6 types of Google Ads attribution models and when to use them
Like any analysis tool, Attribution Modeling is most effective when you have a clear goal: define your analysis questions, and make a plan for what you learn.
- Start by identifying your marketing goals. Are you focused on branding and awareness, lead generation, developing new business, or repeat business? Are your current campaigns meeting these objectives?
- Develop a basic outline for your customer journey, including path length, time to conversion, and the relevant marketing channels. You can find this information in the Multi-Channel Funnels reports in Google Analytics. Look for key details: does the path differ based on the first touchpoint? Does it differ by order size or product category?
- Think about how you assign credit to these interactions today – even if you’re new to attribution modeling, you surely have some sort of intuitive model. What would happen if you valued interactions in the path differently?
- Define the role and expected impact of each campaign element. When you start modeling, check whether the models match or contradict your expectations.5. Plan your next steps. If you learn that a certain campaign, source, or interaction is performing differently than expected, will you be able to take action to change it? Once you’ve identified your analysis questions, you should explore different attribution models and determine which are best suited to your marketing goals. It’s important to compare multiple models to learn about different aspects of your marketing program.
Gives all credit for the conversion to the last-clicked keyword
The Last Interaction model attributes 100% of the conversion value to the last channel with which the customer interacted before buying or converting. This model is extremely common – most likely you’re already using some version of it – so it’s a great baseline for comparison with other models.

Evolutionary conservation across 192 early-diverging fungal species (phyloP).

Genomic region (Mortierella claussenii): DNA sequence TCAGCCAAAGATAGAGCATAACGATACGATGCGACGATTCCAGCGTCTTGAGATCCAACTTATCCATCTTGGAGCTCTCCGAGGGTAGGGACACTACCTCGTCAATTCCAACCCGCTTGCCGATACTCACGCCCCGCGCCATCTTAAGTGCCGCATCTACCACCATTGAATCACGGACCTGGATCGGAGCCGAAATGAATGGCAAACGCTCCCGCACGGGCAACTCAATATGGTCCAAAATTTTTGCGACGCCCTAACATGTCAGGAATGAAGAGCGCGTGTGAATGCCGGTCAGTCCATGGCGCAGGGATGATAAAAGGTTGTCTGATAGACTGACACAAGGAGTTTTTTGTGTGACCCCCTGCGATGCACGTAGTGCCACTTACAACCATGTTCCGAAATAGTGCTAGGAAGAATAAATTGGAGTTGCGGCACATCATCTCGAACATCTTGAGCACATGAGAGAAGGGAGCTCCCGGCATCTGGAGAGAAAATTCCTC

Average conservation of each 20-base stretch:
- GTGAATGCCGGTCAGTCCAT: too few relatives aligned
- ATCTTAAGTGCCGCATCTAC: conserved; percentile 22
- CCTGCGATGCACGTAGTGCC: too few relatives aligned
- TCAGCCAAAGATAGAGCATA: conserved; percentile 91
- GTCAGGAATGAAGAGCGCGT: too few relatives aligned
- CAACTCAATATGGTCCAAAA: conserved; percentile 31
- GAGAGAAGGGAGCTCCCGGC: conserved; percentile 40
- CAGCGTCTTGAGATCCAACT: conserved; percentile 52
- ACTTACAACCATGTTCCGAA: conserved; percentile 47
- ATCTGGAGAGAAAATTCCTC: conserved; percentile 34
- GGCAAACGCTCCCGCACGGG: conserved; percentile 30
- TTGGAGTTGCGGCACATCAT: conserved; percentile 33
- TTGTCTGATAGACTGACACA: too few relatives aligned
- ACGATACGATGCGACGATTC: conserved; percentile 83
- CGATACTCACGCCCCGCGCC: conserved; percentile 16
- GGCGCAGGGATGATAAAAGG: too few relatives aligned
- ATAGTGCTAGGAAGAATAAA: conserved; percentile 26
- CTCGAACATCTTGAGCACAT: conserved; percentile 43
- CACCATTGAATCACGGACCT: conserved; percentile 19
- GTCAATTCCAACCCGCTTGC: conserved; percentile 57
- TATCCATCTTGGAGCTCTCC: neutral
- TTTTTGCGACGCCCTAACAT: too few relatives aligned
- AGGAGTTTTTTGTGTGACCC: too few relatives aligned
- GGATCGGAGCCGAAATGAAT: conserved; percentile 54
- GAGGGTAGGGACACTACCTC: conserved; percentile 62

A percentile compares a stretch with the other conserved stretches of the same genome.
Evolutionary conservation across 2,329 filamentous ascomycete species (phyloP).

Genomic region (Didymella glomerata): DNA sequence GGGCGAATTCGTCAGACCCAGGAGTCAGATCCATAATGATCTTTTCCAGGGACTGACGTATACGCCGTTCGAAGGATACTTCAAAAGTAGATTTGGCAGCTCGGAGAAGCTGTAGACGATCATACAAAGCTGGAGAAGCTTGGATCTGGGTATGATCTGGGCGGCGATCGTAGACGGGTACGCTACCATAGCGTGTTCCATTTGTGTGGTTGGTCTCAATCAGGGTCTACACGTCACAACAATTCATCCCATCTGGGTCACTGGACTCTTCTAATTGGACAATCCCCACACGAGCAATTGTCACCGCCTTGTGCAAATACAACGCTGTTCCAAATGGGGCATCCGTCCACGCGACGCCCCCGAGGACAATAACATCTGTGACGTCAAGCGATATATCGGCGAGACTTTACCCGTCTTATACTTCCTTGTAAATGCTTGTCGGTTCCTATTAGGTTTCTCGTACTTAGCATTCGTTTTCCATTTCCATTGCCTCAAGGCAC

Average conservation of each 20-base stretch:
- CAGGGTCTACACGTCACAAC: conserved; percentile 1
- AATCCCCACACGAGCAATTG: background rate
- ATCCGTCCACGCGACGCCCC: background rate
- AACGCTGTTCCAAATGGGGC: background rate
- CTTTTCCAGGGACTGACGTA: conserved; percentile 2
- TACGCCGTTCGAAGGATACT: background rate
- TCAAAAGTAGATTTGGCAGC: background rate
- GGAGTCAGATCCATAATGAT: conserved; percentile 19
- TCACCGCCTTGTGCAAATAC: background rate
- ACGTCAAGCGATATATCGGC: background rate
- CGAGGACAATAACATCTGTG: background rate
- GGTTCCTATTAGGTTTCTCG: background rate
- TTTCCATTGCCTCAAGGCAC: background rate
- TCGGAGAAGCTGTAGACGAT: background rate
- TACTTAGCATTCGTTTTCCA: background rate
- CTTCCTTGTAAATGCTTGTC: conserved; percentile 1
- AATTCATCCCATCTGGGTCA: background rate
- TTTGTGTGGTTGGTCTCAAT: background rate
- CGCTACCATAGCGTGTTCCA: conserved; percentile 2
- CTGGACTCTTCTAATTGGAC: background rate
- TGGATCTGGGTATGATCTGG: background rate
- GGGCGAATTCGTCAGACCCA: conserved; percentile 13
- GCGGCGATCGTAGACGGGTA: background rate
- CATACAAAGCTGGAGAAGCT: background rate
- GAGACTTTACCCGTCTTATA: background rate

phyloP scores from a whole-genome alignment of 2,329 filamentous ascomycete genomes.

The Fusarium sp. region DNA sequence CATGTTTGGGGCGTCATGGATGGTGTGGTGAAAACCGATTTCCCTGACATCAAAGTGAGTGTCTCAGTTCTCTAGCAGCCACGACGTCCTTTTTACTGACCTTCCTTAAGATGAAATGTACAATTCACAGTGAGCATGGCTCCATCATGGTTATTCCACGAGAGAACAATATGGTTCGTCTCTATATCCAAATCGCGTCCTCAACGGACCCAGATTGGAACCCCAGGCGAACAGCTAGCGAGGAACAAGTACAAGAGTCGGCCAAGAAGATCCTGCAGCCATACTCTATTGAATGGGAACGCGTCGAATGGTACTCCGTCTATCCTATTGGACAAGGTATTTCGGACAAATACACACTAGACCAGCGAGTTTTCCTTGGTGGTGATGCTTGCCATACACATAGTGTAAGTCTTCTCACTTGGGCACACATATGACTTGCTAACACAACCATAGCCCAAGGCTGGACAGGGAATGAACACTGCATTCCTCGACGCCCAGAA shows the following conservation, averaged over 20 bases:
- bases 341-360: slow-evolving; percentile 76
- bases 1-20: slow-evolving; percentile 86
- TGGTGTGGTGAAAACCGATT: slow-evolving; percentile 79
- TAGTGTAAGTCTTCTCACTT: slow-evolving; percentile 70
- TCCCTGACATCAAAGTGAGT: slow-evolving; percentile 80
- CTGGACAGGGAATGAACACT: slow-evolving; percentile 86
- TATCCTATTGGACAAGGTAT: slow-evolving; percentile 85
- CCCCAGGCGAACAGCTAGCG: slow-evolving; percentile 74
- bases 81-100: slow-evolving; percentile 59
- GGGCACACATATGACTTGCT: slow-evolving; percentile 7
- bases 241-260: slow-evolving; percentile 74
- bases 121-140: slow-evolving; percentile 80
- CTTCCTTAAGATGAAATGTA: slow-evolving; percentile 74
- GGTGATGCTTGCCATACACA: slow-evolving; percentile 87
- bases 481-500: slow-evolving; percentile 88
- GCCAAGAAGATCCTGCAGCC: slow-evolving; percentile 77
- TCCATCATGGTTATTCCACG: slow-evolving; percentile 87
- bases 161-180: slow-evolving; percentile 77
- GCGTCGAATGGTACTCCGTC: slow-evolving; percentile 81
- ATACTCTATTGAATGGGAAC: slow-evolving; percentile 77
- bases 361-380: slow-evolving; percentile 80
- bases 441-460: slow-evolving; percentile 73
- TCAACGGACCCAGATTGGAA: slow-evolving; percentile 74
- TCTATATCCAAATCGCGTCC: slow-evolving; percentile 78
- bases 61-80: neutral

Gives all credit for the conversion to the first-clicked keyword
The First Interaction model attributes 100% of the conversion value to the first channel with which the customer interacted. This model can help you understand which campaigns create initial awareness. For example, if your brand is not well known, you may value keywords or channels that first exposed customers to the brand.
Distributes the credit for the conversion equally across all clicks on the path
The Linear model gives equal credit to each channel interaction on the way to conversion. This model might be used if your campaigns are designed to maintain contact and awareness with the customer throughout the entire sales cycle. In this case, each touchpoint is equally important during the consideration process.
Gives more credit to clicks that happened closer in time to the conversion
The Time Decay model assigns the most credit to touchpoints that occurred nearest to the time of conversion. If the sales cycle involves only a short consideration phase – for example, if you’re running a one or two-day promotion – then interactions that occurred a week earlier would have less value than those during the promotion window.
Gives 40% of the credit to both the first- and last-clicked keyword, with the remaining 20% spread out across the other clicks on the path
The Position Based model allows you to assign credit based on position in the customer journey. The first position highlights campaigns that introduce customers, while the last emphasizes those that close conversions. This model can be used to give more credit to those interactions or to assign customized weights according to the position.
Data-driven attribution gives credit for conversions based on how people engage with your various ads and decide to become your customers.
It uses data from your account to determine which ads, keywords, and campaigns have the greatest impact on your business goals. You can use data-driven attribution for a website, store visit, and Google Analytics conversions from Search Network campaigns.
Data-driven attribution is different from the other attribution models, in that it uses your conversion data to calculate the actual contribution of each ad interaction across the conversion path. Each data-driven model is specific to each advertiser.
This means that when you’re evaluating conversion data, you’ll see which ads have the greatest effect on your business goals. And, if you use an automated bid strategy to drive more conversions, your bidding will use this important information to help you get more conversions.
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